Indonesia treading water
The government wants higher oil production. The prospects are dim
Desperate to boost production for an energy-starved nation of 264m people but faced with a yawning capital expenditure gap, Indonesia is hoping that reluctant foreign investors will buy into 14 unexplored mainly offshore oil and gas blocks under a raft of financial incentives unveiled in April.
In a belated recognition that Southeast Asia's biggest economy cannot fund its future energy needs, Indonesia will offer tax-free imports of drilling equipment and other upstream technology as well as revised "gross split" contracts that, the government argues, should help operators recover costs sooner.
But foreign operators have been slow to show up at the party, citing excessive red tape, politicking and poor prospective returns. The latest numbers tell the story—in the first quarter of 2017 investment in the oil and gas sector fell 4.1% compared with last year, to $2.57bn, exactly the opposite of what Indonesia needs.
Meantime, state-owned Pertamina is bearing the brunt of plugging the energy gap as it moves to take over "terminated fields" next year under a government mandate to wring the last drop of crude from them.
In Indonesia's latest overhaul of its energy policy, President Joko Widodo's government hopes to attract up to $200bn in capex over the next decade in an attempt to turn around the shortfall in crude oil production. As the president has admitted, Indonesia will remain a major importer for at least the next decade. However, he would prefer that in future the imports are in the form of crude rather than refined fuels. Indonesia consumes around 1.63m barrels a day of oil, roughly twice what it produces.
By any measure, the numbers required to turn around this situation are substantial. As Energy and Mineral Resources Minister Ignasius Jonan acknowledged in May, the long-delayed Masela gas project could cost up to $16bn. The East Natuna block, with estimated reserves of 48 trillion cubic feet of gas, could swallow $30bn to $40bn. And another $20bn-30bn will be needed for perhaps 15 oil, gas and methane fields coming up for bids.
And there may be other resources out there. According to the country's upstream oil and gas regulator, SKK Migas, there are 43.7bn barrels of crude lying in unexplored basins.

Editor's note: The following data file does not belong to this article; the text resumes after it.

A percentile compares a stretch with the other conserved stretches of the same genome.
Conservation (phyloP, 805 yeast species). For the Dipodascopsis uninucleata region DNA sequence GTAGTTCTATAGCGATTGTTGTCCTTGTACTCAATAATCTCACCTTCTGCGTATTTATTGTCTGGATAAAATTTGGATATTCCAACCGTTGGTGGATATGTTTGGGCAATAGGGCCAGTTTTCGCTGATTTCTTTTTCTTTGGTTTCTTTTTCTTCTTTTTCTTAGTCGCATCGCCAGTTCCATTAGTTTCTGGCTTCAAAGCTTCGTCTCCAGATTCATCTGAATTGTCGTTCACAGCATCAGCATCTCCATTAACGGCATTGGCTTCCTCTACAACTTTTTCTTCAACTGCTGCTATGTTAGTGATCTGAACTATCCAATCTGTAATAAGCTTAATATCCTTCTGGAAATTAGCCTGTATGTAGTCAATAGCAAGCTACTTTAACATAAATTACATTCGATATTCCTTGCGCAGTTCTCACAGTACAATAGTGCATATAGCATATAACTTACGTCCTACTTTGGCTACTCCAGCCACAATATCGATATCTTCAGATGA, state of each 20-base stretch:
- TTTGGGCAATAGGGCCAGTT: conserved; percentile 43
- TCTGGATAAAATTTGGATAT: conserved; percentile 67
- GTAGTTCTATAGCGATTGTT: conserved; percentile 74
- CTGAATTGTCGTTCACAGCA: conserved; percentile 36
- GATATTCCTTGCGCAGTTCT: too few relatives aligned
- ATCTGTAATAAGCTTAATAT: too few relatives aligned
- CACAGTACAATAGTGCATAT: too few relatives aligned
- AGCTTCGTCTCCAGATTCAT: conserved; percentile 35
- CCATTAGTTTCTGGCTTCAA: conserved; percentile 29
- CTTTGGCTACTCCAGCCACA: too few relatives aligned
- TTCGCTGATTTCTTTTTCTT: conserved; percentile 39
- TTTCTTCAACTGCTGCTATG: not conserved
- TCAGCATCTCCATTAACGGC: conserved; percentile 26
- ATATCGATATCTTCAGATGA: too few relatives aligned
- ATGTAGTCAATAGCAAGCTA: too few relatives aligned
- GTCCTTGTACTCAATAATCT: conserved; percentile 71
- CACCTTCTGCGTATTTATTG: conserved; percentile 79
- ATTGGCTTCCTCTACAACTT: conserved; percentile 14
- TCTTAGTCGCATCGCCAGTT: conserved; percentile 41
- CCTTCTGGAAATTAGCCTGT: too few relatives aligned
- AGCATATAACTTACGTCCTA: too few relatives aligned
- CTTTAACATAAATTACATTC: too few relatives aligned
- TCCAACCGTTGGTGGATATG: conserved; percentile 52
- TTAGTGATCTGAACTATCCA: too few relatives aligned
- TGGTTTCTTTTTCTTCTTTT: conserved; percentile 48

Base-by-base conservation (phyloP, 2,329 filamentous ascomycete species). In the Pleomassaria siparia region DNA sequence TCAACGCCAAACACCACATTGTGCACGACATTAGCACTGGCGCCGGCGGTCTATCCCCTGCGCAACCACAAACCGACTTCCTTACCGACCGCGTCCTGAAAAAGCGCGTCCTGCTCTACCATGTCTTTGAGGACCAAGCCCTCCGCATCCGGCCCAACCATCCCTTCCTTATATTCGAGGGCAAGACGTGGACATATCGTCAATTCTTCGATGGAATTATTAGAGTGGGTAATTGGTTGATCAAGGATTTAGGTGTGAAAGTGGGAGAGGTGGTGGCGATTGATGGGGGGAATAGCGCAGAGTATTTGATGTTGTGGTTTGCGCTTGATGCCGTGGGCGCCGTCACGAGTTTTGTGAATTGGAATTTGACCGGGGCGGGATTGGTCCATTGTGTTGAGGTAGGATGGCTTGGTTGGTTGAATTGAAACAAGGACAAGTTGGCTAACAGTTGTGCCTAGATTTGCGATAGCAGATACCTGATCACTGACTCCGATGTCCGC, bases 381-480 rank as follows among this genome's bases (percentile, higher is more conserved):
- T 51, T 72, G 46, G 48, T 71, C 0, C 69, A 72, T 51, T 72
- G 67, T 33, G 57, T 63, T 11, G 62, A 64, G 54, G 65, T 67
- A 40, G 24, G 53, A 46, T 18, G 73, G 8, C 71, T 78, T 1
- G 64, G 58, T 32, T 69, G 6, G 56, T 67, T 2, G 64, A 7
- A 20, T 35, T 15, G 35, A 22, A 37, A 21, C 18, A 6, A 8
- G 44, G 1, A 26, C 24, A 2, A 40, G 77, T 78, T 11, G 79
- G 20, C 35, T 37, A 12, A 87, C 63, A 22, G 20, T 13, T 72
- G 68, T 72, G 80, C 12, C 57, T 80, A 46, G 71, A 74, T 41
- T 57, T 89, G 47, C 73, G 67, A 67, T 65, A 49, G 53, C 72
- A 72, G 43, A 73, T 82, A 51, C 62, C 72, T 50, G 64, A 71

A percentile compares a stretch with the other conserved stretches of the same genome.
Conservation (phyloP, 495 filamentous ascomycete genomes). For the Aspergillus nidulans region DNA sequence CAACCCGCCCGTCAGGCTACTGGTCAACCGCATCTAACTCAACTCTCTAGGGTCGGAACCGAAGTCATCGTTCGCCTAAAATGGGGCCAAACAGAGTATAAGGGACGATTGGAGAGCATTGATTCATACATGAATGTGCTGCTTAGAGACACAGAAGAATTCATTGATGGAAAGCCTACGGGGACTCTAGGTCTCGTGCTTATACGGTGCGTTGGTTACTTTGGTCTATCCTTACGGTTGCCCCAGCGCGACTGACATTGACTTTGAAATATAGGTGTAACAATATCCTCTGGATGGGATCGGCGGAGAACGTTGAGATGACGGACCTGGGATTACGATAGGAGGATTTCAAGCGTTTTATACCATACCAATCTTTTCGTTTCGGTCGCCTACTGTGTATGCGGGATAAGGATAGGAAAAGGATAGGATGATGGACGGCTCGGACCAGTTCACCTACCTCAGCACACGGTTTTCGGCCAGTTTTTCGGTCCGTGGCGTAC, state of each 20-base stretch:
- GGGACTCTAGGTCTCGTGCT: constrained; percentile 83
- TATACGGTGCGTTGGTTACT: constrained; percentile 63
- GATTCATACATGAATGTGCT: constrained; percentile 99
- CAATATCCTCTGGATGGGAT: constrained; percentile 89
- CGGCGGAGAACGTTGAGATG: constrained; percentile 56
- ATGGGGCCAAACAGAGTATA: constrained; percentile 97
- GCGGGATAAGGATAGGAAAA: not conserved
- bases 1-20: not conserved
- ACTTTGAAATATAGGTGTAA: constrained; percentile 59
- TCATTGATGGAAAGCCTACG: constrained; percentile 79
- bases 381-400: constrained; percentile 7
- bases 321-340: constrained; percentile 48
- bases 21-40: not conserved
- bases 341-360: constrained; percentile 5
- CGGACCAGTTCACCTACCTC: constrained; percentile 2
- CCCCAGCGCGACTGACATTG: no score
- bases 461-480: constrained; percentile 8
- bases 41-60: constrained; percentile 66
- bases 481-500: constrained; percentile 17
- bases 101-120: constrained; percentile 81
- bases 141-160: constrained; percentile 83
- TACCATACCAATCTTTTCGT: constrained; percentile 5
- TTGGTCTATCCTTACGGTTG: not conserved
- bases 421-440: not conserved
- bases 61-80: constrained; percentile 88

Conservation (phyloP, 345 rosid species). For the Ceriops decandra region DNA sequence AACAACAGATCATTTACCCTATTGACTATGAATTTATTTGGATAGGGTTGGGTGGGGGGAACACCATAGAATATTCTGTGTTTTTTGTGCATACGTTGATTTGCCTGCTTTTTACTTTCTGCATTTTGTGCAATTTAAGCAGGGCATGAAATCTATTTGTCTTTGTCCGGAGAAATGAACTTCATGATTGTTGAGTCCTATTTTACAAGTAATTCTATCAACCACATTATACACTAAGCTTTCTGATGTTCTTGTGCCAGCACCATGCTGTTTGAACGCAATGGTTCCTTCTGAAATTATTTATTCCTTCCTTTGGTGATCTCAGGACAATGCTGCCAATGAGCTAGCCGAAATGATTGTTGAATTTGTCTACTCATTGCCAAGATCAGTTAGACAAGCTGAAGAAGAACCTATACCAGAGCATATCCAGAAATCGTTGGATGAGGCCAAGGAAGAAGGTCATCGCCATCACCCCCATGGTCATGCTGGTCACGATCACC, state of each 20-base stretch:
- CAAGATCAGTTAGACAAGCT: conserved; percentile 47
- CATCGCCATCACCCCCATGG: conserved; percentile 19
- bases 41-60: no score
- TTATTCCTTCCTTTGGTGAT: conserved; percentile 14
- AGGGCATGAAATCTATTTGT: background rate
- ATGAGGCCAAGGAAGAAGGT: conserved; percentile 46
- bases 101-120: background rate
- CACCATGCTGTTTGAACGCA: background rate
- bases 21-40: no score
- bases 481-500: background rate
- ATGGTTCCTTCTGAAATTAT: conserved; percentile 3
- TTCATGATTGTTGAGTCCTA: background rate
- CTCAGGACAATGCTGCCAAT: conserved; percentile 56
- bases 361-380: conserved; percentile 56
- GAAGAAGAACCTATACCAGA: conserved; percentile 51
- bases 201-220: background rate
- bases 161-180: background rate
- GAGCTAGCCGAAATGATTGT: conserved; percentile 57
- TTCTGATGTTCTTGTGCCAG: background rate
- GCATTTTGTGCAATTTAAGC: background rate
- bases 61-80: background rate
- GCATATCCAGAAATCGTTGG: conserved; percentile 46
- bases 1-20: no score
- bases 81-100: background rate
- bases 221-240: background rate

But, as the dithering over the Masela field shows, the government moves slowly. In March, Widodo decided that the liquefied natural gas plant should be constructed onshore, reversing the well-advanced plans of Japan's Inpex and Shell to construct a floating facility. According to several analysts, this decision will cost another $7.5bn because it will require an extra 600km of pipelines. Local newspapers have run stories suggesting that local politics is a factor—Widodo is backed by the PDI-P party, which has a stronghold in the province of Maluku where Masela is located and local politicians have been lobbying for an onshore LNG plant.
In the meantime, consumption continues to outpace supply. As Fitch's BMI Research estimates, even if processing capacity grows by 2% by 2025, as predicted, consumption will rocket by 31% in the same period.
At current rates of production, Indonesia's crude output will fall way short of targets. According to the Ministry of Energy and Mineral Resources, Indonesia is producing about 0.8m b/d of crude oil. And the government has given Pertamina a combined oil and gas target of 0.863m b/d in 2017, rising to 1.039.4m barrels of oil equivalent a day in 2019, and then to 2m boe/d in 2025.
Yet the IMF begs to differ. In its latest report on Indonesia's financial stability, it predicts crude production will decline steadily in the medium term, from an estimated 0.815m b/d in 2017 to 0.77m b/d in 2018 and 0.74m b/d in 2019. Other independent analysts broadly agree with the IMF. It's hard to understand why import-dependent Indonesia is rumoured to have asked to rejoin Opec again (having suspended its membership, just a year after re-joining, last year).
Pertamina is doing its best with constrained financial resources. In the past four years the group has boosted oil production by a compounded 4.3% a year. But the heavily indebted state firm lacks anywhere near the funds required to do the job—in the first quarter of 2017 its capital spending totalled just $1.1bn and even that was three times higher than the equivalent period in 2016. Still, the company expects to boost supplies by acquiring foreign oil and gas blocks. "In the upstream sector the low oil price becomes an opportunity to continue to expand," Pertamina said earlier this year.
The burning issue is whether the new gross split contracts, unveiled in January, will attract the foreign investment Indonesia vitally needs. So far, there's little to go on but, as law firm Jones Day points out, Indonesia is taking "a large step toward eradicating the cost-recovery regime for upstream cooperation contracts".
Source: Petroleum Economist